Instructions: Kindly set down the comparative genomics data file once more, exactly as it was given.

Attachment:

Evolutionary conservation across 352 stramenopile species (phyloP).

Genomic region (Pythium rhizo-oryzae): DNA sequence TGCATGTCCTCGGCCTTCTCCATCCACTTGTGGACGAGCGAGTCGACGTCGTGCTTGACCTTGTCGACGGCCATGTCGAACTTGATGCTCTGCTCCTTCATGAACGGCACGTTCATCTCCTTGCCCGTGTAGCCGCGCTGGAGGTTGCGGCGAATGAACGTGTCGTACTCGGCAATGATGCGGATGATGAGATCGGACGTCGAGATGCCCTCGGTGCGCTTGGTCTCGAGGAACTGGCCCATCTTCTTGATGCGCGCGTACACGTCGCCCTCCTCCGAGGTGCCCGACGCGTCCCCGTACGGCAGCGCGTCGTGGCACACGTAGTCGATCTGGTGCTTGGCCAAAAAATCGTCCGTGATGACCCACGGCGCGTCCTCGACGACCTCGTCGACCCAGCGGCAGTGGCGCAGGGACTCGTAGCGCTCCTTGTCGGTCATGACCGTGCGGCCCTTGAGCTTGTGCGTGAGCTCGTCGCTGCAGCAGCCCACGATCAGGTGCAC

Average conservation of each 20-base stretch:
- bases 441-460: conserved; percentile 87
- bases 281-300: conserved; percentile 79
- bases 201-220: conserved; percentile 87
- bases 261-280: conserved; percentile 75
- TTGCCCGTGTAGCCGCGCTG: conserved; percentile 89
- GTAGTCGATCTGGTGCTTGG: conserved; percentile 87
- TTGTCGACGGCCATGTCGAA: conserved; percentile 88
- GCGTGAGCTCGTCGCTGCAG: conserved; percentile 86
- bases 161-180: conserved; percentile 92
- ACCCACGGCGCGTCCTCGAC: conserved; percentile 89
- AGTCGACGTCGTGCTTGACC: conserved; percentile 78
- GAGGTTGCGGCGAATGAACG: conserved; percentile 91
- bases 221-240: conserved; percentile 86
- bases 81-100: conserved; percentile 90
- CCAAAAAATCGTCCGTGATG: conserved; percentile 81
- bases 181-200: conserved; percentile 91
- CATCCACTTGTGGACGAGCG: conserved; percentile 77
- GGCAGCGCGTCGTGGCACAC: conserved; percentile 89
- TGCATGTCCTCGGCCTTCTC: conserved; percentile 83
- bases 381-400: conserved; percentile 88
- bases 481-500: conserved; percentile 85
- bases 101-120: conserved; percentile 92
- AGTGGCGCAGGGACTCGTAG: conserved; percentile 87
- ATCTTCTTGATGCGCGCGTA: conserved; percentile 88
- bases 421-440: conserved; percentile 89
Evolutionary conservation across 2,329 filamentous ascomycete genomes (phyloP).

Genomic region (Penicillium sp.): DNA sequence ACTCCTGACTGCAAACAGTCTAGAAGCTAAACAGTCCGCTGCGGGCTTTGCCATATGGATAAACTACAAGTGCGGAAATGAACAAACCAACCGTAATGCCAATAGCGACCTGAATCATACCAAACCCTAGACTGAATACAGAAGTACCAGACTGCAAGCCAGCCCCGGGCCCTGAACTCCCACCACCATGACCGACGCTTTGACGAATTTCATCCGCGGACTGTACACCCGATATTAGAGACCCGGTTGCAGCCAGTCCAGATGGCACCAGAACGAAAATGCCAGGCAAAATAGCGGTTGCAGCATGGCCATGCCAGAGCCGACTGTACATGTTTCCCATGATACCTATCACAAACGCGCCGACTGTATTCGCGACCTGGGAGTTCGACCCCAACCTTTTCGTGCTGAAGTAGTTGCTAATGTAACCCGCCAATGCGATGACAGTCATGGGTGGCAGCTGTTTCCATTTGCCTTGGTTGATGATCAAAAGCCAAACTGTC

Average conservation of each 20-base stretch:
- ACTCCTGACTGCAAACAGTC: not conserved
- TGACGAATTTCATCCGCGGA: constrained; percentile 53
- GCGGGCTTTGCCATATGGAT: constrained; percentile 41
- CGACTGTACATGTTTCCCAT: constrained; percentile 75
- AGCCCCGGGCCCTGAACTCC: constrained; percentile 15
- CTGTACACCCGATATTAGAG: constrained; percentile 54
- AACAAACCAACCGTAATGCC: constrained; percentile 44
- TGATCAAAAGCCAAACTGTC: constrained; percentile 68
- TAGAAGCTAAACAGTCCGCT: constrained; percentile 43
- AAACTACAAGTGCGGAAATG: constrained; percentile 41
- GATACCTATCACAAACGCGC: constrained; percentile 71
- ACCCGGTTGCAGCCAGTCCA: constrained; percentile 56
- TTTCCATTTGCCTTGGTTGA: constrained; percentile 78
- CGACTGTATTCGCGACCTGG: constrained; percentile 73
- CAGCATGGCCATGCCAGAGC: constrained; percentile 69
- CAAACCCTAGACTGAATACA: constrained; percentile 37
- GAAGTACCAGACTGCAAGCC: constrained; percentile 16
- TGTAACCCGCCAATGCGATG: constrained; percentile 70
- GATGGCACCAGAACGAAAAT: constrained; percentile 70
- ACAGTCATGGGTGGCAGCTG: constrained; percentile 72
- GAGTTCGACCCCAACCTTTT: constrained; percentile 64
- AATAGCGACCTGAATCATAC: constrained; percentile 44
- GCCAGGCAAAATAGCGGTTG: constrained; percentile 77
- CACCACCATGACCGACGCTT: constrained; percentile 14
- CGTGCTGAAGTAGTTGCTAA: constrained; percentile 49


Evolutionary conservation across 352 stramenopile species (phyloP).

Genomic region (Pythium rhizo-oryzae): DNA sequence TGCATGTCCTCGGCCTTCTCCATCCACTTGTGGACGAGCGAGTCGACGTCGTGCTTGACCTTGTCGACGGCCATGTCGAACTTGATGCTCTGCTCCTTCATGAACGGCACGTTCATCTCCTTGCCCGTGTAGCCGCGCTGGAGGTTGCGGCGAATGAACGTGTCGTACTCGGCAATGATGCGGATGATGAGATCGGACGTCGAGATGCCCTCGGTGCGCTTGGTCTCGAGGAACTGGCCCATCTTCTTGATGCGCGCGTACACGTCGCCCTCCTCCGAGGTGCCCGACGCGTCCCCGTACGGCAGCGCGTCGTGGCACACGTAGTCGATCTGGTGCTTGGCCAAAAAATCGTCCGTGATGACCCACGGCGCGTCCTCGACGACCTCGTCGACCCAGCGGCAGTGGCGCAGGGACTCGTAGCGCTCCTTGTCGGTCATGACCGTGCGGCCCTTGAGCTTGTGCGTGAGCTCGTCGCTGCAGCAGCCCACGATCAGGTGCAC

Average conservation of each 20-base stretch:
- bases 441-460: conserved; percentile 87
- bases 281-300: conserved; percentile 79
- bases 201-220: conserved; percentile 87
- bases 261-280: conserved; percentile 75
- TTGCCCGTGTAGCCGCGCTG: conserved; percentile 89
- GTAGTCGATCTGGTGCTTGG: conserved; percentile 87
- TTGTCGACGGCCATGTCGAA: conserved; percentile 88
- GCGTGAGCTCGTCGCTGCAG: conserved; percentile 86
- bases 161-180: conserved; percentile 92
- ACCCACGGCGCGTCCTCGAC: conserved; percentile 89
- AGTCGACGTCGTGCTTGACC: conserved; percentile 78
- GAGGTTGCGGCGAATGAACG: conserved; percentile 91
- bases 221-240: conserved; percentile 86
- bases 81-100: conserved; percentile 90
- CCAAAAAATCGTCCGTGATG: conserved; percentile 81
- bases 181-200: conserved; percentile 91
- CATCCACTTGTGGACGAGCG: conserved; percentile 77
- GGCAGCGCGTCGTGGCACAC: conserved; percentile 89
- TGCATGTCCTCGGCCTTCTC: conserved; percentile 83
- bases 381-400: conserved; percentile 88
- bases 481-500: conserved; percentile 85
- bases 101-120: conserved; percentile 92
- AGTGGCGCAGGGACTCGTAG: conserved; percentile 87
- ATCTTCTTGATGCGCGCGTA: conserved; percentile 88
- bases 421-440: conserved; percentile 89
Evolutionary conservation across 2,329 filamentous ascomycete genomes (phyloP).

Genomic region (Penicillium sp.): DNA sequence ACTCCTGACTGCAAACAGTCTAGAAGCTAAACAGTCCGCTGCGGGCTTTGCCATATGGATAAACTACAAGTGCGGAAATGAACAAACCAACCGTAATGCCAATAGCGACCTGAATCATACCAAACCCTAGACTGAATACAGAAGTACCAGACTGCAAGCCAGCCCCGGGCCCTGAACTCCCACCACCATGACCGACGCTTTGACGAATTTCATCCGCGGACTGTACACCCGATATTAGAGACCCGGTTGCAGCCAGTCCAGATGGCACCAGAACGAAAATGCCAGGCAAAATAGCGGTTGCAGCATGGCCATGCCAGAGCCGACTGTACATGTTTCCCATGATACCTATCACAAACGCGCCGACTGTATTCGCGACCTGGGAGTTCGACCCCAACCTTTTCGTGCTGAAGTAGTTGCTAATGTAACCCGCCAATGCGATGACAGTCATGGGTGGCAGCTGTTTCCATTTGCCTTGGTTGATGATCAAAAGCCAAACTGTC

Average conservation of each 20-base stretch:
- ACTCCTGACTGCAAACAGTC: not conserved
- TGACGAATTTCATCCGCGGA: constrained; percentile 53
- GCGGGCTTTGCCATATGGAT: constrained; percentile 41
- CGACTGTACATGTTTCCCAT: constrained; percentile 75
- AGCCCCGGGCCCTGAACTCC: constrained; percentile 15
- CTGTACACCCGATATTAGAG: constrained; percentile 54
- AACAAACCAACCGTAATGCC: constrained; percentile 44
- TGATCAAAAGCCAAACTGTC: constrained; percentile 68
- TAGAAGCTAAACAGTCCGCT: constrained; percentile 43
- AAACTACAAGTGCGGAAATG: constrained; percentile 41
- GATACCTATCACAAACGCGC: constrained; percentile 71
- ACCCGGTTGCAGCCAGTCCA: constrained; percentile 56
- TTTCCATTTGCCTTGGTTGA: constrained; percentile 78
- CGACTGTATTCGCGACCTGG: constrained; percentile 73
- CAGCATGGCCATGCCAGAGC: constrained; percentile 69
- CAAACCCTAGACTGAATACA: constrained; percentile 37
- GAAGTACCAGACTGCAAGCC: constrained; percentile 16
- TGTAACCCGCCAATGCGATG: constrained; percentile 70
- GATGGCACCAGAACGAAAAT: constrained; percentile 70
- ACAGTCATGGGTGGCAGCTG: constrained; percentile 72
- GAGTTCGACCCCAACCTTTT: constrained; percentile 64
- AATAGCGACCTGAATCATAC: constrained; percentile 44
- GCCAGGCAAAATAGCGGTTG: constrained; percentile 77
- CACCACCATGACCGACGCTT: constrained; percentile 14
- CGTGCTGAAGTAGTTGCTAA: constrained; percentile 49